Monday, 7 March 2011

Quinquagesima Thoughts

Quinquagesima, meaning Fifty Days, the traditional title for the Sunday before Lent, Fifty days before Easter Day.

With such a long pre-Lent this year, I had thought it would leave good time for getting together the various bits and pieces we need to have ready for the beginning of Lent, but, in the end, as ever, the last few days have been marked by a great rush. School Half-Term did include a few days off, some of which was shared with the flu and generally feeling 'not good'. I did however, mange a trip to Heptonstall, and the chance to take a few atmospheric photographs on a wet and windy day, around the ruined Church of S.Thomas the Apostle and S.Thomas Beckett, and its Victorian replacement.









Black village of gravestones.


Life tries.

Death tries.

The stone tries.

Only the rain never tires.


...from Heptonstall, by Ted Hughes.
















..and, because I was very cold and wet by now, just one of Heptonstall's marvellous octagonal Methodist Chapel.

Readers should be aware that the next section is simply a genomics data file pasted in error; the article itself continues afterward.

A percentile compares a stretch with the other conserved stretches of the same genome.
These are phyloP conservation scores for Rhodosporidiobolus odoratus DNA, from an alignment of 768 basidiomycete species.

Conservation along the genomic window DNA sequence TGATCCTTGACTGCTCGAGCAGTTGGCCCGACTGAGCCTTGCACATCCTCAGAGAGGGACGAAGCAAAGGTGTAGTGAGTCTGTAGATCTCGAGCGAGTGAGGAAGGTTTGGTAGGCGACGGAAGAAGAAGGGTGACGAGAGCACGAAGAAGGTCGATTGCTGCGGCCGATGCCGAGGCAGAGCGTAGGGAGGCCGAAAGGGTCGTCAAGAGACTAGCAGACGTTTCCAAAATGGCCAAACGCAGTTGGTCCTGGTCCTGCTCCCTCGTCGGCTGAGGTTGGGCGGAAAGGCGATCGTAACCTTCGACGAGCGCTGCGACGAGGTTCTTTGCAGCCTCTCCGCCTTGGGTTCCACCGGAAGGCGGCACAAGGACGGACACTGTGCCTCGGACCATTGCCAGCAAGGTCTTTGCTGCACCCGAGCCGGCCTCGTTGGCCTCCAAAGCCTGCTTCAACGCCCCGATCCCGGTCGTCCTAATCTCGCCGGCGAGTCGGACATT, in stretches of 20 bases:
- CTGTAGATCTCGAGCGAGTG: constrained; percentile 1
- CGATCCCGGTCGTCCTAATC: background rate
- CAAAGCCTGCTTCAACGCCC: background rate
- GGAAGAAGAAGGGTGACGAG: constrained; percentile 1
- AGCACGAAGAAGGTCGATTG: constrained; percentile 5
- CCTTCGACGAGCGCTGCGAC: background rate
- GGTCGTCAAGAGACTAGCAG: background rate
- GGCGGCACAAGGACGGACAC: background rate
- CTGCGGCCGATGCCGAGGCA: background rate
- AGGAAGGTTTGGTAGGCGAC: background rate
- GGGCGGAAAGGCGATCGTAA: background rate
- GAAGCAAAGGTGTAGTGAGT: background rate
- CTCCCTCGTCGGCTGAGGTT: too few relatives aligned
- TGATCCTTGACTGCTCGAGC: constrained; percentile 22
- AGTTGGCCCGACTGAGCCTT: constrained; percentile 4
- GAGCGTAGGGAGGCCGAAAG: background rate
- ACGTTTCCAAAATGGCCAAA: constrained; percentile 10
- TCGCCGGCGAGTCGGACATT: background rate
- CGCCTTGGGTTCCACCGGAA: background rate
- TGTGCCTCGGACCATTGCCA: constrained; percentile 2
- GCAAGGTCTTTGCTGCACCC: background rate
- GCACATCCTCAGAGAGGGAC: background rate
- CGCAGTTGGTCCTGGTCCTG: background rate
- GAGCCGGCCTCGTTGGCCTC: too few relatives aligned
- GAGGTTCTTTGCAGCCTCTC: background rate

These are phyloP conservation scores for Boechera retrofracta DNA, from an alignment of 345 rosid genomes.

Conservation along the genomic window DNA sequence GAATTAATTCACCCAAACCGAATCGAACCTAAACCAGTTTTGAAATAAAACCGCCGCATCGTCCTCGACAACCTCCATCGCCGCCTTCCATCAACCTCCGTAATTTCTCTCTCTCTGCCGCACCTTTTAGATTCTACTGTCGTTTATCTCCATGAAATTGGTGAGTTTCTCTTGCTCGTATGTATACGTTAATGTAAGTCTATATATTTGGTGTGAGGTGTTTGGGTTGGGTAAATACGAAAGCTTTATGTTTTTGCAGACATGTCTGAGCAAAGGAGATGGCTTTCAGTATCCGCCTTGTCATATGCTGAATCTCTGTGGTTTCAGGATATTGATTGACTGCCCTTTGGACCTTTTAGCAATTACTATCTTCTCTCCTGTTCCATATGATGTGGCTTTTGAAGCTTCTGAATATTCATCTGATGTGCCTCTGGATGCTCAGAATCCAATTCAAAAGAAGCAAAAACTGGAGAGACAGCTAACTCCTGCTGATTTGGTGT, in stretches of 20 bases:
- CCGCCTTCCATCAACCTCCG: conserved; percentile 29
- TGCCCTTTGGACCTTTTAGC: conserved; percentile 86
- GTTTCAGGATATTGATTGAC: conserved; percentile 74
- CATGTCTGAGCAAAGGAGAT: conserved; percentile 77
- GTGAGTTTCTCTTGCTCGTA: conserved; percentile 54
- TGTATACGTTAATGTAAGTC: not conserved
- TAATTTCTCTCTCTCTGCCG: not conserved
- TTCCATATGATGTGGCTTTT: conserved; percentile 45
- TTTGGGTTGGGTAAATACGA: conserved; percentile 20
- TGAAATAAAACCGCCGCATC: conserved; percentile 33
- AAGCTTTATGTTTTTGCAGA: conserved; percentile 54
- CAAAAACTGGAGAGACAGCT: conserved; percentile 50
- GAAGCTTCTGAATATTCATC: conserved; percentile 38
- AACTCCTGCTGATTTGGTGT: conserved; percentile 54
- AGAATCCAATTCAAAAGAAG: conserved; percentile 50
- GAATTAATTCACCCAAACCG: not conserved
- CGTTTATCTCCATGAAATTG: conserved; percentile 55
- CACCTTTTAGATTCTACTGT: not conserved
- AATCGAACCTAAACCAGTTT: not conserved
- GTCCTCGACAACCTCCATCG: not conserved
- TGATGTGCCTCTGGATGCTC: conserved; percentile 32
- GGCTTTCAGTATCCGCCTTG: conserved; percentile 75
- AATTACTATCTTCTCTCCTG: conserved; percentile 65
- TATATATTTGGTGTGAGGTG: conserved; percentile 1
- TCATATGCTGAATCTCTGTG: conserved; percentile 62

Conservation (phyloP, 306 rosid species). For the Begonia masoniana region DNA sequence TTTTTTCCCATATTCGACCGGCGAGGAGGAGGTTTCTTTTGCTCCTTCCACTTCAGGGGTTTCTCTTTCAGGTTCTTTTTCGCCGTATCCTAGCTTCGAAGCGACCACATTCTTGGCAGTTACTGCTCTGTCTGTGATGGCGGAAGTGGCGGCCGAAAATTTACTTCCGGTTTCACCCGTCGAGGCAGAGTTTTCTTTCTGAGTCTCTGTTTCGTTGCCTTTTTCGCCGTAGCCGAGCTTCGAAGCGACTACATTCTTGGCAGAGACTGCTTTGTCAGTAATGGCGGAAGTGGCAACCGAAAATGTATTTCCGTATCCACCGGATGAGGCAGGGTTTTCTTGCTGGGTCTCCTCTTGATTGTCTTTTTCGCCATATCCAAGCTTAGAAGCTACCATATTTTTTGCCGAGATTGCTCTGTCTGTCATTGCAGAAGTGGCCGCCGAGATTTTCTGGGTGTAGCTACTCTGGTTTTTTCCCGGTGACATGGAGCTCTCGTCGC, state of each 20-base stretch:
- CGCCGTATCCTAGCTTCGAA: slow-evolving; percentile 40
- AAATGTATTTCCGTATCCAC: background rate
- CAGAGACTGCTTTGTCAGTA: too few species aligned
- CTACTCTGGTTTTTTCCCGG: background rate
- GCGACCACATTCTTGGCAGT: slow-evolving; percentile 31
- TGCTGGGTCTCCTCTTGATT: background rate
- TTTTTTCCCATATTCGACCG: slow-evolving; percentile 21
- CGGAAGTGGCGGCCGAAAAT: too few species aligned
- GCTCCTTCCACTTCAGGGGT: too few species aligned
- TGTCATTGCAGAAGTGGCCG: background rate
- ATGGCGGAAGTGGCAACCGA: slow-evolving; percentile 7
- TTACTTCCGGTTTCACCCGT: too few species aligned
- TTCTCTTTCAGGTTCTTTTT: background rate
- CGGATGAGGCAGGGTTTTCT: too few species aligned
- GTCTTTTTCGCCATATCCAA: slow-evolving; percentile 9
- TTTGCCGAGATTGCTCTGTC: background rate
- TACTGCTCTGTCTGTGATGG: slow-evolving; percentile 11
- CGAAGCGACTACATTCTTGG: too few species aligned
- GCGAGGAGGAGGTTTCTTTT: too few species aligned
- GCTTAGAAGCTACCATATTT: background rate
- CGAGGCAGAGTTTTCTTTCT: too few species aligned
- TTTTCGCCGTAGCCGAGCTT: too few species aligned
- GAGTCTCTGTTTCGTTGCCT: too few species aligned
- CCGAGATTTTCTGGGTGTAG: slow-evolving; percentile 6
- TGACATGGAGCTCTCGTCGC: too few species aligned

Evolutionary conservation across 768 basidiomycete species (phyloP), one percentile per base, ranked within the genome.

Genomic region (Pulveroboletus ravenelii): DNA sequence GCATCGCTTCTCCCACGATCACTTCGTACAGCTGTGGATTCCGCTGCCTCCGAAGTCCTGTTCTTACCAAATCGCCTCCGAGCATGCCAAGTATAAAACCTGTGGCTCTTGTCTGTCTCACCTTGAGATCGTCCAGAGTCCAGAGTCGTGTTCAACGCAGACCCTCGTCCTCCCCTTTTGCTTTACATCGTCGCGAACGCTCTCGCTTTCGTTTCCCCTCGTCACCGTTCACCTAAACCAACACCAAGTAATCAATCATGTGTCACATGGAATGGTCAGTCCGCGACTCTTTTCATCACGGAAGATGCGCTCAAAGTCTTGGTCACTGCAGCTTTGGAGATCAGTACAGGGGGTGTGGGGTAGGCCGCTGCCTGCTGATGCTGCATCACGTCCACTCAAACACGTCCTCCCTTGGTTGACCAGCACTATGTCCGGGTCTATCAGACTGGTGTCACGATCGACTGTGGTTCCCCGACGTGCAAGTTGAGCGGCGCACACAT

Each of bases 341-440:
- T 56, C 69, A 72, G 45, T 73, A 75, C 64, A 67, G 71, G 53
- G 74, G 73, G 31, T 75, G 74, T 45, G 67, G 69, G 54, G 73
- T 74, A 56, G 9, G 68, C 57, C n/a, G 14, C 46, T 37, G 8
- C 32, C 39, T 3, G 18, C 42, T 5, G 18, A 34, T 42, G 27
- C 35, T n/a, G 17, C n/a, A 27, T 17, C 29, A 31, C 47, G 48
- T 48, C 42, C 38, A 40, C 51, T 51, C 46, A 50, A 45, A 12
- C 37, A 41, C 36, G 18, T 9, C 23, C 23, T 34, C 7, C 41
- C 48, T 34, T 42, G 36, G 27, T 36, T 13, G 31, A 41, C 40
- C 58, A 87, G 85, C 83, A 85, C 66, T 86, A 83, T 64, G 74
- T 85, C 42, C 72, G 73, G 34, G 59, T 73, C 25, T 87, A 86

Last week I was asked to speak to the final year Ordinands at the College of the Resurrection, Mirfield, on aspects of ordering the day, and managing the Study. While the sum total of what I know about administration can be found here, courtesy of the excellent Dave Walker, there were some interesting conversations around boundaries and managing expectations. In particular, I was grateful for thoughts on both the opportunities and pressures caused by the expectations of 24/7 availability; how difficult it is now to walk away from the i-phone and e-mail, especially on what is supposed to be time off.

At the time I was there, the College was undergoing an Inspection, and I was told that it was likely that one of the Inspectors would sit in on my session. It was therefore a little bizarre to discover that one of the Inspecting Team was my old Theological College Warden, Archdeacon Bill Jacob; he came to say 'hello', but then did the decent thing and passed me over to another member of the Team, thereby displaying a fine Christian act of charity in not seeking recompense for certain incidents all those years ago....A veil remains drawn.